It's been a long time since I had a love affair and fell in love at first sight. I am talking photography here of course and not the cupid's arrow and love heart variety!!!!
Like a good many pro photographers my love affair with photography started as a hobby. In the really early of my photography days I was as eager as the next man, or woman, to buy the latest camera, lens or anything else photographic that was shiny and bling! As time went on and business grew I actually looked forward to days without a camera in my hand, I had the attitude, why should I photograph that for fun if I'm not going to be able to pay bills from it. I hold my hands up and admit it is a poor attitude, but I often hear similar sentiments from so many of my fellow photographers. Yesterday that all changed.
For some time now I have heard murmurings of fellow photographers moving to smaller 4 thirds cameras and away from DSLRs. Like many I am of the view that my clients will have the attitude that if I don't turn up with a large camera and lens then I won't be perceived as a professional photographer. That aside, I have been undertaking work that has been a little out of my comfort zone and have been commissioned of late for food, and in particular architectural photography for a large Hotel chain. Couple that fact with I the fact that I have been dabbling a wee bit with some HDR landscapes, their has once again been a stirring in my photographic loins, and a sign of a returning photographic mojo for me.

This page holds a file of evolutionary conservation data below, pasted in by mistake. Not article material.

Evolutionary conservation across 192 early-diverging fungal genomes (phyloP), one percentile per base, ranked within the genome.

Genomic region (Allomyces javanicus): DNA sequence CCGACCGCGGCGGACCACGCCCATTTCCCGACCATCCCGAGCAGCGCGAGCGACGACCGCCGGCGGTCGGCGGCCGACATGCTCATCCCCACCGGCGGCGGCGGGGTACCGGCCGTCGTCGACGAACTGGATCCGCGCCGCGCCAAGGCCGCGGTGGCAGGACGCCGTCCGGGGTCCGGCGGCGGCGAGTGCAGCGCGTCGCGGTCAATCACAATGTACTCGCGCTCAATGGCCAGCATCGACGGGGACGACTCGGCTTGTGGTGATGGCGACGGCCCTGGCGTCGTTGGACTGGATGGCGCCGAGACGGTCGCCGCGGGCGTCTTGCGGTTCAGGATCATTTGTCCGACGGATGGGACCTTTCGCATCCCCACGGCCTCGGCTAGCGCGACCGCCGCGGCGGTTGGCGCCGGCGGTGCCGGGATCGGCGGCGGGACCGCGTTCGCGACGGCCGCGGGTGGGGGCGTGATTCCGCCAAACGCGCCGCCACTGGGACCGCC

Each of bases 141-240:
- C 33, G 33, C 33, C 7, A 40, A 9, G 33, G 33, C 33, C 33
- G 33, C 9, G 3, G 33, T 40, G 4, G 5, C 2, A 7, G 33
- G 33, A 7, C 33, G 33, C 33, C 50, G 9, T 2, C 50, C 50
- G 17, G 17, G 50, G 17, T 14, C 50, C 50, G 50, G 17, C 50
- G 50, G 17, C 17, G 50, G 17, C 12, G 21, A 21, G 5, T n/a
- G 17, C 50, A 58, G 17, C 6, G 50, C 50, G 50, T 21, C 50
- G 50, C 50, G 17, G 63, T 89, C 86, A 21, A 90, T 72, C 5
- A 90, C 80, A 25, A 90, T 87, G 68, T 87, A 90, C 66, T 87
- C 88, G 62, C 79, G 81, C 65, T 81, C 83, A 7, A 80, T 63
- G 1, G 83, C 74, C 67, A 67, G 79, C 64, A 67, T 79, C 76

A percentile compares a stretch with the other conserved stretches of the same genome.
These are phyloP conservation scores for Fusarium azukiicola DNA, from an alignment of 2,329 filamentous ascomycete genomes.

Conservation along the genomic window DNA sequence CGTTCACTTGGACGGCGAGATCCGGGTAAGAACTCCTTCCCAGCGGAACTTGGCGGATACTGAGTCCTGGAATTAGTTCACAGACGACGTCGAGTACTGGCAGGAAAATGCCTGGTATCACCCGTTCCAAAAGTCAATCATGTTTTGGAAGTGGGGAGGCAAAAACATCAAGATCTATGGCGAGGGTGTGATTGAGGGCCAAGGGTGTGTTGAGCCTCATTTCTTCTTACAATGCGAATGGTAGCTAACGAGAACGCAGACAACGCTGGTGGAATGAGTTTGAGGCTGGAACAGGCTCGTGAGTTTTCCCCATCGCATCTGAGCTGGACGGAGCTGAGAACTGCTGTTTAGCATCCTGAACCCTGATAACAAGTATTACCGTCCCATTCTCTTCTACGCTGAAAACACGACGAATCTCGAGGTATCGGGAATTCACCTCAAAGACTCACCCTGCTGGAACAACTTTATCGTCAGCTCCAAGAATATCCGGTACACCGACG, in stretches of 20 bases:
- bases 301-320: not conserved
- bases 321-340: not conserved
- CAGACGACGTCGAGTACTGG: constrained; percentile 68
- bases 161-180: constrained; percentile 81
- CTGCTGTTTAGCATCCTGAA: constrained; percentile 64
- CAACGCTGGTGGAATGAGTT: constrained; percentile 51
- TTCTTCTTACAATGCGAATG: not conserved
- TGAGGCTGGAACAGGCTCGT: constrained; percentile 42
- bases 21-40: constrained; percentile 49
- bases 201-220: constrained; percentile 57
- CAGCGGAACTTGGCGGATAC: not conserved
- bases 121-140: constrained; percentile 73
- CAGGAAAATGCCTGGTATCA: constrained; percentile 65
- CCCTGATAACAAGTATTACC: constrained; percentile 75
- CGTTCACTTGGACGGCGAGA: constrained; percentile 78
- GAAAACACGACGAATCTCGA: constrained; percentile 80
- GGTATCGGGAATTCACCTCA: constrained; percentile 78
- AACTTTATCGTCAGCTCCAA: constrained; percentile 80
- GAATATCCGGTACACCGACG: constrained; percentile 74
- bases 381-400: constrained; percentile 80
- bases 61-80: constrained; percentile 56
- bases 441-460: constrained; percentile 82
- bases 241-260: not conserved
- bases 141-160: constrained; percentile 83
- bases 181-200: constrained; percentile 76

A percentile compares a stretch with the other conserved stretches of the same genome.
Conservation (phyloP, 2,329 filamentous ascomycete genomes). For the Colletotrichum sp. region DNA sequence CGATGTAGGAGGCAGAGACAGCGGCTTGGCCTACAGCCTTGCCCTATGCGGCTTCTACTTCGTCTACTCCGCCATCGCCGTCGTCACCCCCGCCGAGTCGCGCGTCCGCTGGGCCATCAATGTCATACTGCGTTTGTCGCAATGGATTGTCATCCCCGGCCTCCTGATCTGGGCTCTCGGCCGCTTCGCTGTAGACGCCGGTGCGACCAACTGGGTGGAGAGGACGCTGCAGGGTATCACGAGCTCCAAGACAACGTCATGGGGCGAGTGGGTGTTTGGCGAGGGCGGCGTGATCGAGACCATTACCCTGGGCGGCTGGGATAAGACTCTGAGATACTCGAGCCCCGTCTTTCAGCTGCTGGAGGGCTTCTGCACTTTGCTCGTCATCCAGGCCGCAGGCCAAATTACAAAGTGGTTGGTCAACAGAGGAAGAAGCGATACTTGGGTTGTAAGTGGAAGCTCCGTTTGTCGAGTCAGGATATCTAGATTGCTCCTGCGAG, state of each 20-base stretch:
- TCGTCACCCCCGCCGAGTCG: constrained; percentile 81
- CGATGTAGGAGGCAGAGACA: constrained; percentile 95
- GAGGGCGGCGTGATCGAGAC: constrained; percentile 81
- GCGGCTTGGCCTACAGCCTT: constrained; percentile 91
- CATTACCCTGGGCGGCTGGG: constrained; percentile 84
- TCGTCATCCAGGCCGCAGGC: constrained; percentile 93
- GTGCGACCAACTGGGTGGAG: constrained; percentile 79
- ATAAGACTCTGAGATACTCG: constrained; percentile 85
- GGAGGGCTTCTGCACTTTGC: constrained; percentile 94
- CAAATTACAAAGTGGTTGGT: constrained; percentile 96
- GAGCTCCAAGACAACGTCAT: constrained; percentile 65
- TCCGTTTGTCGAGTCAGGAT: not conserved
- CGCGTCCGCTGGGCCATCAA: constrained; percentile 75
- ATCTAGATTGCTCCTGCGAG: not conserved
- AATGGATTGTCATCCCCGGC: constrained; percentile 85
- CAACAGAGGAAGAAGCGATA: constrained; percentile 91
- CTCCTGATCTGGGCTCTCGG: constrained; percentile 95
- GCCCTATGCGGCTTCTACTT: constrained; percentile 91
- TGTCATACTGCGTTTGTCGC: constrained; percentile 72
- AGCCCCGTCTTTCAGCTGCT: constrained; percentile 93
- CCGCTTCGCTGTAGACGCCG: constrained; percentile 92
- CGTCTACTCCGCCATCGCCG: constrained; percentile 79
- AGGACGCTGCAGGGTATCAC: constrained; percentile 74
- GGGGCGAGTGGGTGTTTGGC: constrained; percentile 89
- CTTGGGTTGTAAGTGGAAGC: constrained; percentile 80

Last week I spotted the announcement of the new Fujifilm X series camera, the X-T1. I have need to replace one of my Canon bodies and have been scanning prices. With price tags of upwards of £3500 it is a huge wrench on the purse girders of my company coffers. You can probably imagine my surprise upon reading the spec on the X-T1, and thinking that maybe it is time for a change. I thought that maybe a smaller, lighter camera would be a better investment particularly with the prospect of more landscape work on the horizon. I already have bad elbows and knees as a legacy from my days as an overhead linesman, and lugging huge cameras and long lenses around at weddings and sporting events hasn't improved my elbows one little bit.